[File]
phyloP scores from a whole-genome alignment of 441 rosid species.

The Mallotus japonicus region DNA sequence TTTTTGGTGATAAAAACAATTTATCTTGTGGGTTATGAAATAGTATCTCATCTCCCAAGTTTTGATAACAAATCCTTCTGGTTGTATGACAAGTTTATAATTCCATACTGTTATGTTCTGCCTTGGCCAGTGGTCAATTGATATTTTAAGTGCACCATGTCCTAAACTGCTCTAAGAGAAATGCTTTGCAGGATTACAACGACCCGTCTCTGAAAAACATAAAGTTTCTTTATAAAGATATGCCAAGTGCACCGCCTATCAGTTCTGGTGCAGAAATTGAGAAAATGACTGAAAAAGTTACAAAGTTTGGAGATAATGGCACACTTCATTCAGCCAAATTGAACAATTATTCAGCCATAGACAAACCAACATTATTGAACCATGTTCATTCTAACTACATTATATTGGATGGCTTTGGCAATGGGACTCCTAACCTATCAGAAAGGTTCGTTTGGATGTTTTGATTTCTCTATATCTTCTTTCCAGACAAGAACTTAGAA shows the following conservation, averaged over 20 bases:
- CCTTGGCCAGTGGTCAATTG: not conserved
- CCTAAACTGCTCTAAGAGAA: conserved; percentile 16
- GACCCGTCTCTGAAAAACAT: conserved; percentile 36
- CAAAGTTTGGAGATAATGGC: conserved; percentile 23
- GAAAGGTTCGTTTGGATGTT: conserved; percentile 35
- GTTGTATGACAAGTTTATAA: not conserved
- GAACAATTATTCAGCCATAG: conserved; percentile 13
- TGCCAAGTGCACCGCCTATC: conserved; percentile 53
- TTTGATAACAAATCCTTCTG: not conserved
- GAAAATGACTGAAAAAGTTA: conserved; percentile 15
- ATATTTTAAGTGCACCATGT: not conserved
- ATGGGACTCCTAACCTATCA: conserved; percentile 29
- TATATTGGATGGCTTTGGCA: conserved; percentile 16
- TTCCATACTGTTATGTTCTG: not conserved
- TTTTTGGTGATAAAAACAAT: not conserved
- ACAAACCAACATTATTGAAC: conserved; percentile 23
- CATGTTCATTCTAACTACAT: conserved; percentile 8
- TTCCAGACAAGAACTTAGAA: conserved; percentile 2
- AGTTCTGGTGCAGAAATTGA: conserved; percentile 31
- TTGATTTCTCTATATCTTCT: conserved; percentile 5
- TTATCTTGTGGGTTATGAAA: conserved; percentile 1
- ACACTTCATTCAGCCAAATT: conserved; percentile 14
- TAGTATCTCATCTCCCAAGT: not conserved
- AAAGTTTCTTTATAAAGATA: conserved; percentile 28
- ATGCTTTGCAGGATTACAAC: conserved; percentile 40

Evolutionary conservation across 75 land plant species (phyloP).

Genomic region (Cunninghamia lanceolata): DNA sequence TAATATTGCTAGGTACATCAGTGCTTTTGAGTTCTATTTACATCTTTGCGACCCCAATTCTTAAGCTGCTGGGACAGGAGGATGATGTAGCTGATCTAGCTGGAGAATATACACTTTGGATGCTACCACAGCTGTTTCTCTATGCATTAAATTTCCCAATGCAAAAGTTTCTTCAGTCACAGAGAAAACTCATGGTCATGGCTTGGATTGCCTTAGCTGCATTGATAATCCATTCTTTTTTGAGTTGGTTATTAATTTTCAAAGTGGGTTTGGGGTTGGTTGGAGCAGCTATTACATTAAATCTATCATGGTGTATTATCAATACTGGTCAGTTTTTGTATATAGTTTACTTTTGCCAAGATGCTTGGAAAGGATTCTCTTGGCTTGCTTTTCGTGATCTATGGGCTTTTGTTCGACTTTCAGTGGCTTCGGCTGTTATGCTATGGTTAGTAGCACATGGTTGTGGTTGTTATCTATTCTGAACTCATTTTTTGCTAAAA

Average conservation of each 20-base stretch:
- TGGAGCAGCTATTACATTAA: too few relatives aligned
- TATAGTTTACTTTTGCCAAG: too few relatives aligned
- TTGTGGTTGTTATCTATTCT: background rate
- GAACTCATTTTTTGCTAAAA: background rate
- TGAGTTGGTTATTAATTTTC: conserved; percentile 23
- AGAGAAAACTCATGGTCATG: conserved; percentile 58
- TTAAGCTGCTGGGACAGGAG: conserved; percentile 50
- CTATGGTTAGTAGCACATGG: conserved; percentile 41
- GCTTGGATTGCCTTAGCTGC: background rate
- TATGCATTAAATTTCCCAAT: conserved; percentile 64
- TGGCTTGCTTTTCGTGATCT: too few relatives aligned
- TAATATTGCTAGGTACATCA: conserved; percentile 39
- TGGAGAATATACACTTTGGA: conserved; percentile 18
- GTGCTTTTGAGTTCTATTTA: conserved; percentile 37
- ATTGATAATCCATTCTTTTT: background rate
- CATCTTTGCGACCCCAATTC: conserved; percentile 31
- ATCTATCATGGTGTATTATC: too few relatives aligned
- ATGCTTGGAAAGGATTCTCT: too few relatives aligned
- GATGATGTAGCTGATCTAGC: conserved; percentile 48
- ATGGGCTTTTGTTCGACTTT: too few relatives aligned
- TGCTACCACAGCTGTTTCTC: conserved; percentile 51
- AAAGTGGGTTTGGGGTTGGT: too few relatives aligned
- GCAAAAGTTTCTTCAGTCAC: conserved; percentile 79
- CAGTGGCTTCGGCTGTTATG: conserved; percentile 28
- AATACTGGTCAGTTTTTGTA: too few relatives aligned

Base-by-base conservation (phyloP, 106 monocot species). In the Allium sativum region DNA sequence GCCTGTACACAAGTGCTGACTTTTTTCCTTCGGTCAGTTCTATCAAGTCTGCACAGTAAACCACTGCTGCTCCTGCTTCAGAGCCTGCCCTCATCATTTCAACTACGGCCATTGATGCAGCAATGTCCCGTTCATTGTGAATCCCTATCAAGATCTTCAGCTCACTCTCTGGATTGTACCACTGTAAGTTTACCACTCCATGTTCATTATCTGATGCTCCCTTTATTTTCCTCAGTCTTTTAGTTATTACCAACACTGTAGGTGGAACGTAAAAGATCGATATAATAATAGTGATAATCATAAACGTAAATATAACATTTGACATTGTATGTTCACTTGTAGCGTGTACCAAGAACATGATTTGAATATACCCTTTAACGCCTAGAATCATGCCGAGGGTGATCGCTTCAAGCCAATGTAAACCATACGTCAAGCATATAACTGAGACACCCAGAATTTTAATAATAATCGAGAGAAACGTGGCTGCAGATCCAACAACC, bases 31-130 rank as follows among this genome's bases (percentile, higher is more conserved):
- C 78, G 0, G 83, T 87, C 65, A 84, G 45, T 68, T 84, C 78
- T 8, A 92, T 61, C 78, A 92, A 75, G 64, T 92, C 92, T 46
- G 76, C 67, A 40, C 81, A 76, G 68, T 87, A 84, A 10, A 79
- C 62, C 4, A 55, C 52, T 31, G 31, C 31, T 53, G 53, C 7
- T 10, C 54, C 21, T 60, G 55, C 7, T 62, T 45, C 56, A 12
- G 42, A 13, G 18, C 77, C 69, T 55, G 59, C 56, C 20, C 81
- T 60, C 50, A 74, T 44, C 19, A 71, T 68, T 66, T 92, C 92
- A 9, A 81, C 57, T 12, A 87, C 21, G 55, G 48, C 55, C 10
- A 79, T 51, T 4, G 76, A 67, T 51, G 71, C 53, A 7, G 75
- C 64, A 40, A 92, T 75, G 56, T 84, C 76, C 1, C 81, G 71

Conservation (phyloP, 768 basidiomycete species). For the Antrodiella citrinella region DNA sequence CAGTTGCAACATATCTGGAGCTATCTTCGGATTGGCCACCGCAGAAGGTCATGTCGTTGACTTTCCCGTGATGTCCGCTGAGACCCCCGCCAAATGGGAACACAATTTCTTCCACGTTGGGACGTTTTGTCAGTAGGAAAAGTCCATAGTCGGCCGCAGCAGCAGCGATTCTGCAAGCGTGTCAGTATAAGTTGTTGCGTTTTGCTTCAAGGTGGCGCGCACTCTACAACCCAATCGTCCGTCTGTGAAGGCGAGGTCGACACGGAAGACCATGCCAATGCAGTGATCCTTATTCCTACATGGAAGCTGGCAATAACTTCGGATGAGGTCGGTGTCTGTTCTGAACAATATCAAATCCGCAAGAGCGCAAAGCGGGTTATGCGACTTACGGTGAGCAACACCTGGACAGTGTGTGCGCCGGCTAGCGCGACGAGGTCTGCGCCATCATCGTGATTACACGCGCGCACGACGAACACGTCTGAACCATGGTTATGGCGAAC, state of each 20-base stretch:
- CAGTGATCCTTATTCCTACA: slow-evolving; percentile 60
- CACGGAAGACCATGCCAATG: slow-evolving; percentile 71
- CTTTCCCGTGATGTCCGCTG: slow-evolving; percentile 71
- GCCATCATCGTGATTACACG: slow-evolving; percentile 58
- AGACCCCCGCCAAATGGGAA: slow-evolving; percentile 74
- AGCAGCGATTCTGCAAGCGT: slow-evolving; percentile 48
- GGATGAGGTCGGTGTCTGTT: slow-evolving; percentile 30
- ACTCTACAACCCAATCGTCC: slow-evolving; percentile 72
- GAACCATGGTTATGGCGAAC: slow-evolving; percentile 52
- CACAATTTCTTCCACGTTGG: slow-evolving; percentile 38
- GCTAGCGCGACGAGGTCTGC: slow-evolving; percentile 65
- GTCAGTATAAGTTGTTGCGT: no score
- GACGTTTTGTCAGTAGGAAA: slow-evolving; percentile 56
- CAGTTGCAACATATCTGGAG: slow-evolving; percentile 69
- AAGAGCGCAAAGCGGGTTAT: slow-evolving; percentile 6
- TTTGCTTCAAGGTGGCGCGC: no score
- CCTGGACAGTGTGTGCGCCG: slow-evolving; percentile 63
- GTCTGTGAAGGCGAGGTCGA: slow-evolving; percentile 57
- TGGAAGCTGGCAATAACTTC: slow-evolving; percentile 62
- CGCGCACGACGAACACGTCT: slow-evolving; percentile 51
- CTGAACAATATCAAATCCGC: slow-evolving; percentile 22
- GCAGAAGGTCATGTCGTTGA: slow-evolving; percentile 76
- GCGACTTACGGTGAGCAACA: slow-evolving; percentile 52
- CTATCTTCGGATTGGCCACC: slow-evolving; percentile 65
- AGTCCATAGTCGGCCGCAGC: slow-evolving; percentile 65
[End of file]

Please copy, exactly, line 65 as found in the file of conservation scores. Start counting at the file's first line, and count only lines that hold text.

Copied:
- A 79, T 51, T 4, G 76, A 67, T 51, G 71, C 53, A 7, G 75